Sand, Silt, Salt, Water: Entropy as a Lens for Design in Postindustrial Landscapes








Landscape Research, vol. 42, 2017
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Entropy is a contemporary buzzword in landscape architecture used to describe a vast range of material, environmental and social processes. Most uses of the word are loose appropriations of a very specific thermodynamic principle. This paper first explores some of the more common applications of entropy to describe post-industrial case study projects explored by Robert Smithson, Matthew Gandy, Gilles Clément and John Beardsley. It then suggests that entropy is a lens for understanding particular challenges associated with designing in landscapes that bear the traces of past industrial occupation. It concludes by offering a design technique using physical models of salt crystallisation, sand dispersal, sedimentation and water flow, for engaging with these themes as part of the design process. The paper suggests that viewing post-industrial sites through the lens of entropy raises productive design questions and that the indeterminacies of entropic processes are analogous to productive indeterminacies in the design process.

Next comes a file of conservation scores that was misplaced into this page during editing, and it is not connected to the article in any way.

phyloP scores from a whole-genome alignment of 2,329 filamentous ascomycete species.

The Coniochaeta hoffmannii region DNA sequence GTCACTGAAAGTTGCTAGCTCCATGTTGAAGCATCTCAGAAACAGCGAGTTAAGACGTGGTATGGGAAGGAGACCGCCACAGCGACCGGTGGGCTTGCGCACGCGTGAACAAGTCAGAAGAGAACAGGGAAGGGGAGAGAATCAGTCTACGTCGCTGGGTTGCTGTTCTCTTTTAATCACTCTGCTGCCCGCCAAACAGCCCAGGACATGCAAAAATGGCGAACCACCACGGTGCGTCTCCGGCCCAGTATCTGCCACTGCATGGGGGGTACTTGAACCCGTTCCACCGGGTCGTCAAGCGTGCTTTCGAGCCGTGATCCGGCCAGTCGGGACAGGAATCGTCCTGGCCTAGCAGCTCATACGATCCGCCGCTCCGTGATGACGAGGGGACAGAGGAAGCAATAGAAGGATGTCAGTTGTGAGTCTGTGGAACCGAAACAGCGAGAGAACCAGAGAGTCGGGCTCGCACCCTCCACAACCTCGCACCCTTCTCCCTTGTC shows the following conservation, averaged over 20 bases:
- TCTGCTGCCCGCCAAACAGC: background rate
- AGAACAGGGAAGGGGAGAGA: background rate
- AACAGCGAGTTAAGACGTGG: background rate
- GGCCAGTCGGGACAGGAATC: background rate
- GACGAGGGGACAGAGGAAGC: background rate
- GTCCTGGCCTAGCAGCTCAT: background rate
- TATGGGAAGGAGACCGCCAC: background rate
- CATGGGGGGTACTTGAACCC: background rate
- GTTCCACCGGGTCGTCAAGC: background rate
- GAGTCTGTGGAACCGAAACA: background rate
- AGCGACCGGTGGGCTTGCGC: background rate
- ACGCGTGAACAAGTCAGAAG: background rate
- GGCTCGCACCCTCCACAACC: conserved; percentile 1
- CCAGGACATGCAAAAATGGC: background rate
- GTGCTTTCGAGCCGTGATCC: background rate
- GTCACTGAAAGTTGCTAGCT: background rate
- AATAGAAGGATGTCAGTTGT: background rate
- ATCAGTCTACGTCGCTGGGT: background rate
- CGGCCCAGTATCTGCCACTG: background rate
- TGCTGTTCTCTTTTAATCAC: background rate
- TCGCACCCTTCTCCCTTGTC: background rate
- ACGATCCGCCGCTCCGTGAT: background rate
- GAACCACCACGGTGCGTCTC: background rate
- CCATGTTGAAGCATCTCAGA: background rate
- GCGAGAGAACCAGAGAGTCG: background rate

Mark